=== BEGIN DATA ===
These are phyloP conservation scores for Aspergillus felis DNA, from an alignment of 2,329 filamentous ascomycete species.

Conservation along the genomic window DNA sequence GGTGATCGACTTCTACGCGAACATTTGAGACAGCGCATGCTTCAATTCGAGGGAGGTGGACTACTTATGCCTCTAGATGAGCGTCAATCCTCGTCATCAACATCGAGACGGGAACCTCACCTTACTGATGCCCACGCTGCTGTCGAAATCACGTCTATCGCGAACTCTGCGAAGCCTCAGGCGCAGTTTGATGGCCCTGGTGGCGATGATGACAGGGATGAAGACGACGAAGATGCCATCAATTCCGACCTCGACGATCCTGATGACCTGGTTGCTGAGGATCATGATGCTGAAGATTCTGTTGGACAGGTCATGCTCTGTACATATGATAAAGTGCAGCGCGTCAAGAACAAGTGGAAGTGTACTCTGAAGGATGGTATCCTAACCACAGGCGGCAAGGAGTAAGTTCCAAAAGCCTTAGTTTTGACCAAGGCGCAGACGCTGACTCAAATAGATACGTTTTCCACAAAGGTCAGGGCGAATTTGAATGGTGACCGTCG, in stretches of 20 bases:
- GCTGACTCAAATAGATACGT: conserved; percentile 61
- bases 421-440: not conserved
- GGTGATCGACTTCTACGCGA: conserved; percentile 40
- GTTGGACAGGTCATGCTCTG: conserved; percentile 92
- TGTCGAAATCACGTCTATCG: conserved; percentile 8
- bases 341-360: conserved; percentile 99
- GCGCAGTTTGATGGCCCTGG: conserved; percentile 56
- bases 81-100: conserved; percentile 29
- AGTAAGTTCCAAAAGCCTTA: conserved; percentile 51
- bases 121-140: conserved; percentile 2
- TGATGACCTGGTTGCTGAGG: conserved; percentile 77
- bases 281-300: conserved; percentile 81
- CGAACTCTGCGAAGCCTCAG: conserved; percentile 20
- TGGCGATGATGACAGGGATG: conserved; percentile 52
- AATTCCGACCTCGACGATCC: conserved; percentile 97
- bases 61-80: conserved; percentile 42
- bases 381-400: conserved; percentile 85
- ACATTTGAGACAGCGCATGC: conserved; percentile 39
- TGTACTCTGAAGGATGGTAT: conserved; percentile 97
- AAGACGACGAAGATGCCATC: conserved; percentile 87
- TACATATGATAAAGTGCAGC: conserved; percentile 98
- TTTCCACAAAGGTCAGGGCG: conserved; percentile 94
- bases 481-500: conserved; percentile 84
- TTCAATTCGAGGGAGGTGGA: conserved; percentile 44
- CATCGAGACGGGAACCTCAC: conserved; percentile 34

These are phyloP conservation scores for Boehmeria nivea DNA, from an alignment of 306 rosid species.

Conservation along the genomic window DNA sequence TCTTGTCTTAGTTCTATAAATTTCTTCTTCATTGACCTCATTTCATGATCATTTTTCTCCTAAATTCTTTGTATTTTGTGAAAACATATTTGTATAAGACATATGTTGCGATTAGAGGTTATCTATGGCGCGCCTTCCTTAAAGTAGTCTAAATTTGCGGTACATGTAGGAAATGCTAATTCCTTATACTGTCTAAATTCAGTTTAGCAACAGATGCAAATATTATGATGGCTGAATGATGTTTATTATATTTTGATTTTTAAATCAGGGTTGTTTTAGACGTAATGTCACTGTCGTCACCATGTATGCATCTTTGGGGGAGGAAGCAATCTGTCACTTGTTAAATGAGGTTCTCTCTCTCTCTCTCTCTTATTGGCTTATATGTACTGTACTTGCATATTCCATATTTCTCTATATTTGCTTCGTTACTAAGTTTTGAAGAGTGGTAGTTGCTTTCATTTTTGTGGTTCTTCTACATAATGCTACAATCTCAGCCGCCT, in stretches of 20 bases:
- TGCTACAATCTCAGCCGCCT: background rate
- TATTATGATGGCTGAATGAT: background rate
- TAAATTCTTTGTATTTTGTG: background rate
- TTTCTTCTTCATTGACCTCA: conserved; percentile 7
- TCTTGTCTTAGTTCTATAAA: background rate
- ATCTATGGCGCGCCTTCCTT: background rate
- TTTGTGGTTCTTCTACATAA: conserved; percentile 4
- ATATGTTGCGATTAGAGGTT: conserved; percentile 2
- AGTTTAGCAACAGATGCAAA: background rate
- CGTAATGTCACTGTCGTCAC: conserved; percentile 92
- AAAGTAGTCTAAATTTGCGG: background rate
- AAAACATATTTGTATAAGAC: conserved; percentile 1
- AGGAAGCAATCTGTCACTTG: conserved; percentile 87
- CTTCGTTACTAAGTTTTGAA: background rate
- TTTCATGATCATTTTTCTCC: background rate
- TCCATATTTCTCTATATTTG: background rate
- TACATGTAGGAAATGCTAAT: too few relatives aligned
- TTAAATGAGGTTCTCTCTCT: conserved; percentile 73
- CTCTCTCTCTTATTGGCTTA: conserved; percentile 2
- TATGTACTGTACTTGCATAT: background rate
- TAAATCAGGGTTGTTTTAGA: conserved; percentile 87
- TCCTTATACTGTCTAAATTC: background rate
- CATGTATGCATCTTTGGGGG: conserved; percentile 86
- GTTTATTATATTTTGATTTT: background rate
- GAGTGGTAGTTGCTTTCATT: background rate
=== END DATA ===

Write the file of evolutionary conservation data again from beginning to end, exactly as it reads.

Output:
These are phyloP conservation scores for Aspergillus felis DNA, from an alignment of 2,329 filamentous ascomycete species.

Conservation along the genomic window DNA sequence GGTGATCGACTTCTACGCGAACATTTGAGACAGCGCATGCTTCAATTCGAGGGAGGTGGACTACTTATGCCTCTAGATGAGCGTCAATCCTCGTCATCAACATCGAGACGGGAACCTCACCTTACTGATGCCCACGCTGCTGTCGAAATCACGTCTATCGCGAACTCTGCGAAGCCTCAGGCGCAGTTTGATGGCCCTGGTGGCGATGATGACAGGGATGAAGACGACGAAGATGCCATCAATTCCGACCTCGACGATCCTGATGACCTGGTTGCTGAGGATCATGATGCTGAAGATTCTGTTGGACAGGTCATGCTCTGTACATATGATAAAGTGCAGCGCGTCAAGAACAAGTGGAAGTGTACTCTGAAGGATGGTATCCTAACCACAGGCGGCAAGGAGTAAGTTCCAAAAGCCTTAGTTTTGACCAAGGCGCAGACGCTGACTCAAATAGATACGTTTTCCACAAAGGTCAGGGCGAATTTGAATGGTGACCGTCG, in stretches of 20 bases:
- GCTGACTCAAATAGATACGT: conserved; percentile 61
- bases 421-440: not conserved
- GGTGATCGACTTCTACGCGA: conserved; percentile 40
- GTTGGACAGGTCATGCTCTG: conserved; percentile 92
- TGTCGAAATCACGTCTATCG: conserved; percentile 8
- bases 341-360: conserved; percentile 99
- GCGCAGTTTGATGGCCCTGG: conserved; percentile 56
- bases 81-100: conserved; percentile 29
- AGTAAGTTCCAAAAGCCTTA: conserved; percentile 51
- bases 121-140: conserved; percentile 2
- TGATGACCTGGTTGCTGAGG: conserved; percentile 77
- bases 281-300: conserved; percentile 81
- CGAACTCTGCGAAGCCTCAG: conserved; percentile 20
- TGGCGATGATGACAGGGATG: conserved; percentile 52
- AATTCCGACCTCGACGATCC: conserved; percentile 97
- bases 61-80: conserved; percentile 42
- bases 381-400: conserved; percentile 85
- ACATTTGAGACAGCGCATGC: conserved; percentile 39
- TGTACTCTGAAGGATGGTAT: conserved; percentile 97
- AAGACGACGAAGATGCCATC: conserved; percentile 87
- TACATATGATAAAGTGCAGC: conserved; percentile 98
- TTTCCACAAAGGTCAGGGCG: conserved; percentile 94
- bases 481-500: conserved; percentile 84
- TTCAATTCGAGGGAGGTGGA: conserved; percentile 44
- CATCGAGACGGGAACCTCAC: conserved; percentile 34

These are phyloP conservation scores for Boehmeria nivea DNA, from an alignment of 306 rosid species.

Conservation along the genomic window DNA sequence TCTTGTCTTAGTTCTATAAATTTCTTCTTCATTGACCTCATTTCATGATCATTTTTCTCCTAAATTCTTTGTATTTTGTGAAAACATATTTGTATAAGACATATGTTGCGATTAGAGGTTATCTATGGCGCGCCTTCCTTAAAGTAGTCTAAATTTGCGGTACATGTAGGAAATGCTAATTCCTTATACTGTCTAAATTCAGTTTAGCAACAGATGCAAATATTATGATGGCTGAATGATGTTTATTATATTTTGATTTTTAAATCAGGGTTGTTTTAGACGTAATGTCACTGTCGTCACCATGTATGCATCTTTGGGGGAGGAAGCAATCTGTCACTTGTTAAATGAGGTTCTCTCTCTCTCTCTCTCTTATTGGCTTATATGTACTGTACTTGCATATTCCATATTTCTCTATATTTGCTTCGTTACTAAGTTTTGAAGAGTGGTAGTTGCTTTCATTTTTGTGGTTCTTCTACATAATGCTACAATCTCAGCCGCCT, in stretches of 20 bases:
- TGCTACAATCTCAGCCGCCT: background rate
- TATTATGATGGCTGAATGAT: background rate
- TAAATTCTTTGTATTTTGTG: background rate
- TTTCTTCTTCATTGACCTCA: conserved; percentile 7
- TCTTGTCTTAGTTCTATAAA: background rate
- ATCTATGGCGCGCCTTCCTT: background rate
- TTTGTGGTTCTTCTACATAA: conserved; percentile 4
- ATATGTTGCGATTAGAGGTT: conserved; percentile 2
- AGTTTAGCAACAGATGCAAA: background rate
- CGTAATGTCACTGTCGTCAC: conserved; percentile 92
- AAAGTAGTCTAAATTTGCGG: background rate
- AAAACATATTTGTATAAGAC: conserved; percentile 1
- AGGAAGCAATCTGTCACTTG: conserved; percentile 87
- CTTCGTTACTAAGTTTTGAA: background rate
- TTTCATGATCATTTTTCTCC: background rate
- TCCATATTTCTCTATATTTG: background rate
- TACATGTAGGAAATGCTAAT: too few relatives aligned
- TTAAATGAGGTTCTCTCTCT: conserved; percentile 73
- CTCTCTCTCTTATTGGCTTA: conserved; percentile 2
- TATGTACTGTACTTGCATAT: background rate
- TAAATCAGGGTTGTTTTAGA: conserved; percentile 87
- TCCTTATACTGTCTAAATTC: background rate
- CATGTATGCATCTTTGGGGG: conserved; percentile 86
- GTTTATTATATTTTGATTTT: background rate
- GAGTGGTAGTTGCTTTCATT: background rate